Other MBAs turned to the nonprofit sector for guidance. Brian Kirk, a submarine warfare officer before joining MIT’s Sloan School of Management, applauds Eric Greitens, founder of The Mission Continues, a nonprofit that helps veterans transition to life after the service. Specifically, Kirk found Greitens to be a model for living a more balanced and meaningful life. “I admire the struggles he faced while starting his own company and his seemingly endless energy to help others,” Kirk says. “I aspire to find the degree of philosophical understanding and self-awareness he brings to all situations.”
Sometimes, MBAs find role models among household names — just not the ones you might initially suspect. That was the case for UCLA’s Maeghan Rouch, who interned last summer for the Honest Company, a consumer products firm co-founded by actress Jessica Alba on the principles of transparency and ethics. Through Alba, Rouch learned to play to her strengths, accept her limitations, and delegate strategically. “(Alba) is totally honest with herself about her strengths and weaknesses. She is great with design and great with branding — and (she) totally runs with that within the company. For everything else, she was wise enough to know that she needs an all-star team around her to make her idea work.”
SOME TOP LEADERS GO BY THE NAMES OF ‘DAD’ AND ‘MOM’
Speaking of “household” names, some MBAs found the best examples of leadership were in their homes all along. That was the lesson gained by the University of Iowa’s Kyle Wehr, who praises his father, Denis Wehr, a controller by trade and servant leader by temperament. What is his father’s secret? Quite simply, Kyle says, he has mastered the fundamentals that everyone knows, but that few have the self-awareness or discipline to consistently practice. “Dad is a quiet man who adds value when he speaks,” the younger Wehr says. “He fosters a culture of collaboration and lives his life in service to others. Dad is a humble man, but deserves a lot of recognition. If more people lived their lives in this way, I believe our culture would be much more appreciative of true community.”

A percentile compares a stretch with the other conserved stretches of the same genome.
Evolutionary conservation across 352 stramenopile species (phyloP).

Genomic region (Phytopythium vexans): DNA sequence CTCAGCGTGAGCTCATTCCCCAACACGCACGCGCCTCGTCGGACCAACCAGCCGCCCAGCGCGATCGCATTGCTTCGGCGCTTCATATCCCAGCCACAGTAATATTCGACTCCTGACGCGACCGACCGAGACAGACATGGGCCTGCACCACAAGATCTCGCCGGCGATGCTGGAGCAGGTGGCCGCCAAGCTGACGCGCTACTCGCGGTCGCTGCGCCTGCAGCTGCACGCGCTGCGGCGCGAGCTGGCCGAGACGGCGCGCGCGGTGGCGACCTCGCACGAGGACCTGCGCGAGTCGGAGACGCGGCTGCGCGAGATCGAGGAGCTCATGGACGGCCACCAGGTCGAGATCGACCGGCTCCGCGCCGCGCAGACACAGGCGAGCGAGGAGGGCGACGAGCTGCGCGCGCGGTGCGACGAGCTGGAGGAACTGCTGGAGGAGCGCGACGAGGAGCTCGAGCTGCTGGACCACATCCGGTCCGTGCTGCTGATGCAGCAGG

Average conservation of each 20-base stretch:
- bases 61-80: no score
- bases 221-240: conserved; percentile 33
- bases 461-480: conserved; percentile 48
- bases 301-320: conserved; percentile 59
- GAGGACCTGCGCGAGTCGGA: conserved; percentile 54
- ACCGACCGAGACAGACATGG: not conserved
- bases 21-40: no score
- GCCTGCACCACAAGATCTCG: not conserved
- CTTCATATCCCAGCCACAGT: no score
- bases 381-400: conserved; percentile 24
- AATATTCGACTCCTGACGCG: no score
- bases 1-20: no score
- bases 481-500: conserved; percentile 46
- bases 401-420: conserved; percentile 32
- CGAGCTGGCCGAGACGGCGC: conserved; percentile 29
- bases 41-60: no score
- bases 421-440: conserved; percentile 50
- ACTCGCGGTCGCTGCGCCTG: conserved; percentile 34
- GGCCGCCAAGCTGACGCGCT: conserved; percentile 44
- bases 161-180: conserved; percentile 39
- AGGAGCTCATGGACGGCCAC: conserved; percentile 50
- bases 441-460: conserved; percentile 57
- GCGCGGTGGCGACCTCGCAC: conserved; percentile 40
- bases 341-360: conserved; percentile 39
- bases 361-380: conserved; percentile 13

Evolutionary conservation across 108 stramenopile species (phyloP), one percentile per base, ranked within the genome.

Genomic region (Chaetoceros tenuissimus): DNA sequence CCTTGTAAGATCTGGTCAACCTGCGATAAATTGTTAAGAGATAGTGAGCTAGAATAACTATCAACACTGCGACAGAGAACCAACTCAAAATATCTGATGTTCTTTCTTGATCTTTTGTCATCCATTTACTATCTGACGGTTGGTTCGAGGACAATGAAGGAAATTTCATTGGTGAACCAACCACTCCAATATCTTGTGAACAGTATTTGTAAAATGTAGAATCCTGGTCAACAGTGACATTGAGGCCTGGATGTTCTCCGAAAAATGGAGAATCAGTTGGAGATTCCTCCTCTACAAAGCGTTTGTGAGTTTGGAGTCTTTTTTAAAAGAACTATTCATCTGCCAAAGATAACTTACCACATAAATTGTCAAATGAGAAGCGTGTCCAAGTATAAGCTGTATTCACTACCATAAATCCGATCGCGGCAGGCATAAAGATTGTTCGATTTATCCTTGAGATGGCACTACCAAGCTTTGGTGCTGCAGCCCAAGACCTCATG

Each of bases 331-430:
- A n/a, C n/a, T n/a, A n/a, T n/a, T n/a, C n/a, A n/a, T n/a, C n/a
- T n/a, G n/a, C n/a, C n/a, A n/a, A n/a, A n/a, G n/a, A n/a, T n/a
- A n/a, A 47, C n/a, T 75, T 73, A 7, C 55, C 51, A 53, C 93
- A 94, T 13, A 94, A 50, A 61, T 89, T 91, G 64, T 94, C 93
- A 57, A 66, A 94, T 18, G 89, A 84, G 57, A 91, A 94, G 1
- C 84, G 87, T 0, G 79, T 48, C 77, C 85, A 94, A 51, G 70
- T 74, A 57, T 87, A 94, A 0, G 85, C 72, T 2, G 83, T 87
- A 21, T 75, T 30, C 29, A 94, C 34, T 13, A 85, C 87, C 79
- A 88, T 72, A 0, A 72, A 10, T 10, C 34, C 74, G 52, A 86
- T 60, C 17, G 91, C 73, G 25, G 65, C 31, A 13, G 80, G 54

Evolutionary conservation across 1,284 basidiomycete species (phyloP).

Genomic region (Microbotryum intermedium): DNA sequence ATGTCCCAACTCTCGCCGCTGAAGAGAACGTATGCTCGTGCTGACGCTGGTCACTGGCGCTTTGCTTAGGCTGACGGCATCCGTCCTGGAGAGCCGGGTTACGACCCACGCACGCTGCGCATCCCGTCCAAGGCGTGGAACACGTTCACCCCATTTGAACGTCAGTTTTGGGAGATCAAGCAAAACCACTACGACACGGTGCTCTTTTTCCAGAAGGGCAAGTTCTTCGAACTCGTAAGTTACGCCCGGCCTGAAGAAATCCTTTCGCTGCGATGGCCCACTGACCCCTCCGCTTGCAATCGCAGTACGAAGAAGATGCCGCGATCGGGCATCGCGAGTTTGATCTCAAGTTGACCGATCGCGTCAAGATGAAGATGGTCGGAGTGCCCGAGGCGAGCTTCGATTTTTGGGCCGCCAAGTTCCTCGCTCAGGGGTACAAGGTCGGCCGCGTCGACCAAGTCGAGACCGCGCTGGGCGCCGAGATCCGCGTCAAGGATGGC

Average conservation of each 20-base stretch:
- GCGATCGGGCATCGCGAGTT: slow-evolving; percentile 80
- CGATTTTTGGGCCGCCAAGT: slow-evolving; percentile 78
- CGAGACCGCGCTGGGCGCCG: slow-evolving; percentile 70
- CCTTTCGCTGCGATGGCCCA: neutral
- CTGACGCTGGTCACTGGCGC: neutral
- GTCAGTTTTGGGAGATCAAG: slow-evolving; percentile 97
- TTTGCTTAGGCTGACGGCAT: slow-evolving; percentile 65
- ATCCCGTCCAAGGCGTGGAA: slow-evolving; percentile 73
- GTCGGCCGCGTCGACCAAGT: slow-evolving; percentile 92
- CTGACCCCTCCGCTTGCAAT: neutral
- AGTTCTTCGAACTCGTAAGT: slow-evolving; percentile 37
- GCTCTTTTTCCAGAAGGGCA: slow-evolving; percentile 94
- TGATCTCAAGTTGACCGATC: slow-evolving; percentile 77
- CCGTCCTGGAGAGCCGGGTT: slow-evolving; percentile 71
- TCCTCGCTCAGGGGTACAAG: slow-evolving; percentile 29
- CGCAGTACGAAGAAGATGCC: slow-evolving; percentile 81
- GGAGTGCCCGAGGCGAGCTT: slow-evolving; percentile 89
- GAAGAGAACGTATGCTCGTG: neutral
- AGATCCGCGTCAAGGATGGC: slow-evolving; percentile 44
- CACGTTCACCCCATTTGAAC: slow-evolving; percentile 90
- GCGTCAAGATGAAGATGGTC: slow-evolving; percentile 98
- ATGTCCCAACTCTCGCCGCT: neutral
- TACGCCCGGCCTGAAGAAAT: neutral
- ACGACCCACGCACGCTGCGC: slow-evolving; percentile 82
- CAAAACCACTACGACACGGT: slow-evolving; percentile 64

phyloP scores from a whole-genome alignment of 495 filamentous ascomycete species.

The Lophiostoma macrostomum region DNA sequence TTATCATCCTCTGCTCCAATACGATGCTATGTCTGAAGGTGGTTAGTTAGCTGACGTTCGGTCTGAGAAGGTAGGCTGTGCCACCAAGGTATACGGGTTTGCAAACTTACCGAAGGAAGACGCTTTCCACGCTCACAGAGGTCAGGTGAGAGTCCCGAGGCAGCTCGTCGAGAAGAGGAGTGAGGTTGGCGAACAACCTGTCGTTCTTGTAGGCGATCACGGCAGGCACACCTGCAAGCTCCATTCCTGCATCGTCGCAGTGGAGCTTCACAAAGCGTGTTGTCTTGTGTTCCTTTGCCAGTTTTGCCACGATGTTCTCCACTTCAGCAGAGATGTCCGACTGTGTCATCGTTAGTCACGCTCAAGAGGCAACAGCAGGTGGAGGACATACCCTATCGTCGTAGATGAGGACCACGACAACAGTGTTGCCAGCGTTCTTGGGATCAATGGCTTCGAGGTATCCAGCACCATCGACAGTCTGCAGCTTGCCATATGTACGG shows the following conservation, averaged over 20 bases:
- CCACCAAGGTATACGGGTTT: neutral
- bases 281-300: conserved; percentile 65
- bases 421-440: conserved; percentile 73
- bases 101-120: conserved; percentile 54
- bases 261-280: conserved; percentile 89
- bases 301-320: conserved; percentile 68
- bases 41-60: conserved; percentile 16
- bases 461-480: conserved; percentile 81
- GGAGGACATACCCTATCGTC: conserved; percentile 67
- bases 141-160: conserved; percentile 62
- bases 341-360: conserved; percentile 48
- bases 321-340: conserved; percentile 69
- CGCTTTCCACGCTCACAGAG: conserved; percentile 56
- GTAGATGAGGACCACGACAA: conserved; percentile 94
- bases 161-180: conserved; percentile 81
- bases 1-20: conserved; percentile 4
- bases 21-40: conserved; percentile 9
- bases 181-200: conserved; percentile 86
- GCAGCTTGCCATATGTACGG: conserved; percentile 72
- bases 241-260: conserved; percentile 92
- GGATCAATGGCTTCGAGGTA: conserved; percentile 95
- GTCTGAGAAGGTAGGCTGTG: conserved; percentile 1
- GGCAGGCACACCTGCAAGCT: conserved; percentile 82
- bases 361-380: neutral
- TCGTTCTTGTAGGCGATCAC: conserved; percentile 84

Some business leaders are a reminder to be grateful for your blessings and to practice perseverance when the odds are against you. For USC’s Jordan Selva, Augie Nieto, founder of Life Fitness, represents something deeper than innovative product designs or enviable distribution channels. Instead, Nieto’s story symbolizes that “never give in” drive to maximize our time and potential that Life Fitness’ products promote. “Augie was diagnosed with ALS 10 years ago,” Selva says, “but refused to give in to this disease and decided to fight. The doctors told Augie he wouldn’t live more than two years. Yet, 10 years later, he is still fighting for himself and others. He is fighting to find a cure … Augie has raised tens of millions of dollars, and is the first person to ever show positive signs of reversing ALS. He is a true inspiration and leader, overcoming adversity that most people will never know or understand.”
Indeed, the most admired leaders show up in various guises. Forget the iron-fisted conquerors and men in gray flannel suits of yesteryear. Today’s leaders are audacious visionaries and selfless everyone and women who take risks and run their businesses by their personal credos. Not only do they develop game-changing products and services, they’re also accessible and inspiring. These were some of the qualities that led the the University of Chicago’s Emily Ruff into the education technology sector. Not surprisingly, she holds Salman Khan in the highest esteem.
“I think his products are phenomenal,” she says, “and I think it’s awesome that he walked away from a job at a hedge fund to do what he cared about.” However, Khan’s greatest legacy may stretch well beyond his video lessons to the innovations unleashed by admirers like Ruff, who multiply his influence by taking his example to heart. “I got lucky enough to be invited to a question-and-answer session with him this year, and I loved this axiom he shared: ‘You only live once, so swing for the fences.’”
Who do “Best & Brightest MBAs” consider to the best business leaders — and why? Check out the next pages for the 2016 class’ opinions on everyone from Janet Yellen and Warren Buffet to J.K. Rowling and Mark Cuban.
DON’T MISS: 2016 MBAs TO WATCH